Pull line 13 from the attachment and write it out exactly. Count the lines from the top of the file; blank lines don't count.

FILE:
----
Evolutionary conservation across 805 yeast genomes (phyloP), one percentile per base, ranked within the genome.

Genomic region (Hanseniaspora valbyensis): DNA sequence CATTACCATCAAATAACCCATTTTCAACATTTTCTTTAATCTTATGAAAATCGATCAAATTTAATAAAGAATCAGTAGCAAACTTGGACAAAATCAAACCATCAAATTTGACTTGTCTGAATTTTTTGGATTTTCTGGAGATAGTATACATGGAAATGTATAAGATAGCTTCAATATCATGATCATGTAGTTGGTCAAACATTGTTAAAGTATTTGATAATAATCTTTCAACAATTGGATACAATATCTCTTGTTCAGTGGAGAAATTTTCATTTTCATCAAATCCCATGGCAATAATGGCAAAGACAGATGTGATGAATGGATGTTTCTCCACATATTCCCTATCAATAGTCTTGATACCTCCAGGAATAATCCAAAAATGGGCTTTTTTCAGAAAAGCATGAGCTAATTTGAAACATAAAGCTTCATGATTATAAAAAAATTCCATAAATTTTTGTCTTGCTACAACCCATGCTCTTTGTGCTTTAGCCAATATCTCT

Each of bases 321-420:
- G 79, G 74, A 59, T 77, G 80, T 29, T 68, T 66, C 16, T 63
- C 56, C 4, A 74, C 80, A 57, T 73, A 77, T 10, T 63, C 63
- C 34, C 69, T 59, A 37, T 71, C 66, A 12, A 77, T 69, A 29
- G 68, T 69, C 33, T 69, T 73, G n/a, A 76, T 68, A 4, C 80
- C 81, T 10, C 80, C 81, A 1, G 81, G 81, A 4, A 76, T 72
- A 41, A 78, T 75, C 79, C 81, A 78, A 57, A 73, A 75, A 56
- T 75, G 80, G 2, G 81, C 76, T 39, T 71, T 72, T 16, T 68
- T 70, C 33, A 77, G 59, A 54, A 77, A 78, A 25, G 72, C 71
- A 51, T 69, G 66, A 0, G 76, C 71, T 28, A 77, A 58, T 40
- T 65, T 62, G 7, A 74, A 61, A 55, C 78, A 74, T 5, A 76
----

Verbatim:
- T 65, T 62, G 7, A 74, A 61, A 55, C 78, A 74, T 5, A 76